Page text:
By Ephraim Mwai,
Failure is a reality entrepreneurs in Kenya face when they start a startup. We previously highlighted some preventable reasons that cause startups to fail. Sometimes, despite entrepreneur’s best efforts, his or her business fails nonetheless. Many people would write off entrepreneurship as a waste of time, but a few optimists will chalk it up to learning and try again. But how much failure is learning and experience really worth? Learning is usually used as a blanket payoff for resources and time spent on a failed venture but should it really cost that much?
John the App Developer?
Let us take the hypothetical case of John the Entrepreneur. John came up with a brilliant idea to create an app that helps toddlers learn to read. He put together a talented team of developers and designers to create the perfect app. The vision was clearly laid out in his mind from the features down to fonts and colours. They spent sleepless nights at the office figuring out how to include features that help parents monitor progress and score the children. John even hired animators to create high quality instructional videos.
The team added cool features like scoring progress, customizable reports and sharing on social media. They also spent a lot of time integrating Visa, Mastercard and M-pesa payment options to the app.
After months of development and testing, it was ready to launch. The team, excited and anxious uploaded it on Google’s Play Store and promote it on social media. After a week of pushing nothing happened. It was installed once after a month but then deleted shortly after. The idea had flopped.
Learning is Unnecessarily Wasteful
The natural question would be, “Why did the application fail?” The general answer would be there was no market for the product. People just did not like it. John was an optimist and wrote this off as the price of experience and learning. However this begs the questions what did he learn? There was no money to be made in apps? Parents didn’t want to stress their children when they are still toddlers? Perhaps they should have built a better product somehow? With no sales or customers to speak of, any of these lessons would be nothing more than guesswork!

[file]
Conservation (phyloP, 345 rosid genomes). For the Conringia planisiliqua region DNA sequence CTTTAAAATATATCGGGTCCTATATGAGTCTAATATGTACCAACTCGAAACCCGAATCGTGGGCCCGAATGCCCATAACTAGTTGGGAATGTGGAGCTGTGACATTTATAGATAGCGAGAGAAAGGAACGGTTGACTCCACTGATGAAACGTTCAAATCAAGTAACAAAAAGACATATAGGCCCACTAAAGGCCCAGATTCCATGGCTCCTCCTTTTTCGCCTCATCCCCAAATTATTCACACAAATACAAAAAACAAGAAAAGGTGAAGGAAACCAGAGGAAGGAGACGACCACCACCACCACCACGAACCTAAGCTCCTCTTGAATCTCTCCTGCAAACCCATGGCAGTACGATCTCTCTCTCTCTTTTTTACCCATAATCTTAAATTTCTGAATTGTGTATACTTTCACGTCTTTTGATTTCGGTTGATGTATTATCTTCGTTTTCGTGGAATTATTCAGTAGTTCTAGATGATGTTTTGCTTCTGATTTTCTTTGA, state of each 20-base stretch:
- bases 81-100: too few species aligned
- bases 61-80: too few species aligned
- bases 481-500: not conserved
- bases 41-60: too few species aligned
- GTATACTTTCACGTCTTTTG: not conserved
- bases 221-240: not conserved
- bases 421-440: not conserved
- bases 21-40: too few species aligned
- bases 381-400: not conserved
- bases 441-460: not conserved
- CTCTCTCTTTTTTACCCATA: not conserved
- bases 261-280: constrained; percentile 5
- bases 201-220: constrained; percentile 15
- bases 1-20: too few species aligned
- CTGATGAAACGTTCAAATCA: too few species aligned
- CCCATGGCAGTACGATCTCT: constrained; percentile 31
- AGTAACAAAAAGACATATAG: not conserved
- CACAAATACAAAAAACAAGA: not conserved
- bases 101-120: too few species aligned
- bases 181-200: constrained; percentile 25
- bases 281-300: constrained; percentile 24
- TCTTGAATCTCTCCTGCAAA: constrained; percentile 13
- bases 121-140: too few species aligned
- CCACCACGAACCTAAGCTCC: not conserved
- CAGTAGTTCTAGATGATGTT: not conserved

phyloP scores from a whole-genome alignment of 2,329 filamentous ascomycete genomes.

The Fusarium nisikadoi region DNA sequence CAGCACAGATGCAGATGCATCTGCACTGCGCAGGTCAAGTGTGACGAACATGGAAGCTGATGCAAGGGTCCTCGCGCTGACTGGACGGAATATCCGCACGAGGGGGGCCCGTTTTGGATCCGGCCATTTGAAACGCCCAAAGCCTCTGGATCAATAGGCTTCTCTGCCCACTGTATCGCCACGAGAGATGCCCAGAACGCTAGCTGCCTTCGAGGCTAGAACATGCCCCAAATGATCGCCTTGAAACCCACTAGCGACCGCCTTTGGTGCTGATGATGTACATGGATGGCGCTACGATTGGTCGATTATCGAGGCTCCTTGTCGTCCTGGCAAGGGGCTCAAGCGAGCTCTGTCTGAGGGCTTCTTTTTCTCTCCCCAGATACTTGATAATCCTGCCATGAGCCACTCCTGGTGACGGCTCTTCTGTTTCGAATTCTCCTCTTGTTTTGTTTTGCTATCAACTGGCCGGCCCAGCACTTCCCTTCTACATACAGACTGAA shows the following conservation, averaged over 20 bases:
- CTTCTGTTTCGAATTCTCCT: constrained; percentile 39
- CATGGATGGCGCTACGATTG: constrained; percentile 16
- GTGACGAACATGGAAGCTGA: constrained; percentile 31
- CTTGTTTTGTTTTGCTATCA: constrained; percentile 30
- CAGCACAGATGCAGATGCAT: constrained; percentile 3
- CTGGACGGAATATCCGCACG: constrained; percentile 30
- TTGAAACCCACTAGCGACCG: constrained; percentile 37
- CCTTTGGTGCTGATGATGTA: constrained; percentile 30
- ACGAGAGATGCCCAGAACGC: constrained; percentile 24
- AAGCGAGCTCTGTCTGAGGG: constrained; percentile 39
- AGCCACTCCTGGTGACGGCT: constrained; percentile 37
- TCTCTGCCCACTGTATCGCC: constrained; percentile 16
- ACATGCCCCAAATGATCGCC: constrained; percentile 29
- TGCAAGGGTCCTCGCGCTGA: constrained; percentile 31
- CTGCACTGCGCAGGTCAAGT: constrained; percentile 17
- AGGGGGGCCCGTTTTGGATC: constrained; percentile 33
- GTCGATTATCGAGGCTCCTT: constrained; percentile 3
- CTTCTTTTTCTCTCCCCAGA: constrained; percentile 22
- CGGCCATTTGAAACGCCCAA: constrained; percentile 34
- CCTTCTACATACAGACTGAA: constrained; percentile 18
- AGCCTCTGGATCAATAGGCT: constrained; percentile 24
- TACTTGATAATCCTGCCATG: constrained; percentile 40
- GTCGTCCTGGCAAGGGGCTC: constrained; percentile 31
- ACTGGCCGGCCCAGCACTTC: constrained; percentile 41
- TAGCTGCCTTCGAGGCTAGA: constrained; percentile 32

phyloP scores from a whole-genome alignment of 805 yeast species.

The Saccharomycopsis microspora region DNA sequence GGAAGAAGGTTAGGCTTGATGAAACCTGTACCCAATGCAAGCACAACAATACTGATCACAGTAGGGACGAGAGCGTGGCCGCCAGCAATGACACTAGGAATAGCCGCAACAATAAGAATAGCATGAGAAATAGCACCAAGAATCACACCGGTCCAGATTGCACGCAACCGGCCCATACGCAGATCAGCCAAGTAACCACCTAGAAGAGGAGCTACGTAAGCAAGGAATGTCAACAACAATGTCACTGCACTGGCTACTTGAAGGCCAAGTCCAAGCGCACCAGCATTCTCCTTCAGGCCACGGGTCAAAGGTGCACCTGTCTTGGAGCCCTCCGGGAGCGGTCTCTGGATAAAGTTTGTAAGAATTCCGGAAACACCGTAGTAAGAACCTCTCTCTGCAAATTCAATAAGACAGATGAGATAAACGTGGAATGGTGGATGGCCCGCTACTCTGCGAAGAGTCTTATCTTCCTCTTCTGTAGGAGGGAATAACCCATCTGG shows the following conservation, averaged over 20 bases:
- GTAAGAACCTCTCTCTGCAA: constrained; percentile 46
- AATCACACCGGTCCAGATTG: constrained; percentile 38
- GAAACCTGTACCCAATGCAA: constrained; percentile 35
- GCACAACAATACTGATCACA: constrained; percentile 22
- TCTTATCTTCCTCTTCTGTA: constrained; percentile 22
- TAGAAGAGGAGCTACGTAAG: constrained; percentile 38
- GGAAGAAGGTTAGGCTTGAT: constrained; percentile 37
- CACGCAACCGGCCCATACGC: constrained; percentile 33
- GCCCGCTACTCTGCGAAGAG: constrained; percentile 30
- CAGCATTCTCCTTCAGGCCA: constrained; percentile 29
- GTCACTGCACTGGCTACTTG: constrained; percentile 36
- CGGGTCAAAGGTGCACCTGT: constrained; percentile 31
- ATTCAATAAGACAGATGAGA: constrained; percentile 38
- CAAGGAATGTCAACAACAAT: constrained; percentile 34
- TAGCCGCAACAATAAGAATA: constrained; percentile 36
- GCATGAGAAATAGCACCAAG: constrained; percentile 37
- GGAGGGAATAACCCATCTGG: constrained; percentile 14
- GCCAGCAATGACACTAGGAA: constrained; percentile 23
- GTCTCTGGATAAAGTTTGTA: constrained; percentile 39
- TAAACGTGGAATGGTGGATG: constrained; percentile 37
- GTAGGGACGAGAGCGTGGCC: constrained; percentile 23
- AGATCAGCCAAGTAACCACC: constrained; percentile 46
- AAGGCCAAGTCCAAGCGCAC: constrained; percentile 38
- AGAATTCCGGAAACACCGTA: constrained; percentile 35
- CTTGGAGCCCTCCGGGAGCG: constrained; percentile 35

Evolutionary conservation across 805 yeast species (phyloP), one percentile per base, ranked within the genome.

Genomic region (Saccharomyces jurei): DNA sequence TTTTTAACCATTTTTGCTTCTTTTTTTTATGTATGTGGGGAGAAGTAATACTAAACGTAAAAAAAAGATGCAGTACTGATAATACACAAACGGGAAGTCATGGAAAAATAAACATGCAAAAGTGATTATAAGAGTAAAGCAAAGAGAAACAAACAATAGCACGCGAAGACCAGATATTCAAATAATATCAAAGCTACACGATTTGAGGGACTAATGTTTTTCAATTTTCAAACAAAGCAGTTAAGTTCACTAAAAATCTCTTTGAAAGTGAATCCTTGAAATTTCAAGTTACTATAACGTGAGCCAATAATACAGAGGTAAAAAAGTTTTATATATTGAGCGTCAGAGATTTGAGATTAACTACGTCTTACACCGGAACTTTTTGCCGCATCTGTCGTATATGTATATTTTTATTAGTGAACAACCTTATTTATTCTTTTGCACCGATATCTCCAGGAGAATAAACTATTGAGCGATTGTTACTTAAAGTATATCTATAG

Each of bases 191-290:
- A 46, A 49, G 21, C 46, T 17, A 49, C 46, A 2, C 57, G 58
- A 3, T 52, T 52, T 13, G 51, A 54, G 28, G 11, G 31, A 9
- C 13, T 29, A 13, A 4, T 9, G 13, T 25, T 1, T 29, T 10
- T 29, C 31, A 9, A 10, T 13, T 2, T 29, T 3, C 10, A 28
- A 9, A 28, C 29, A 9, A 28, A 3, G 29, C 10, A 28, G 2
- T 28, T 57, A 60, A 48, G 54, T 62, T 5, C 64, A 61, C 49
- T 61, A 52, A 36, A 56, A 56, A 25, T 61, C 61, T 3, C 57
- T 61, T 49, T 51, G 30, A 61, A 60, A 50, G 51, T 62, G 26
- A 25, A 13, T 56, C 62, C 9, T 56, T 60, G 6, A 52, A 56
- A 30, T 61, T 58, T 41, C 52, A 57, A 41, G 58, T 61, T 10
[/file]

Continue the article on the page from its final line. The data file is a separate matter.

John had no empirical way to measure the lessons he could take away from the experience. It would be difficult to establish a direct cause and effect between what his startup did and what factors influence success or failure should he try again. It is also possible that he could have learned the same lessons had he spent less time and money building a simpler product. Perhaps he unnecessarily wasted his resources and acquired no concrete data to justify if what he learned was valuable. It could all have been a waste!
Leap of Faith
Starting a business takes leaps of faith based on specific assumptions. In John’s case, some of his assumptions may include:
- Enough parents will pay for a solution to help toddlers learn to make the idea viable
- An app is the best way to deliver content to parents and children
- Parents need a full range of payment solutions
The business has to be set up to test these assumptions from the very beginning at the lowest possible cost within the shortest possible time. Failure is always a real possibility. However for failure to be useful, it must result in insights that will help build a sustainable business on the next try. Otherwise, entrepreneurs will be throwing good money after bad repeating the same mistakes over and over again.
This article was originally published in the Centum Foundation.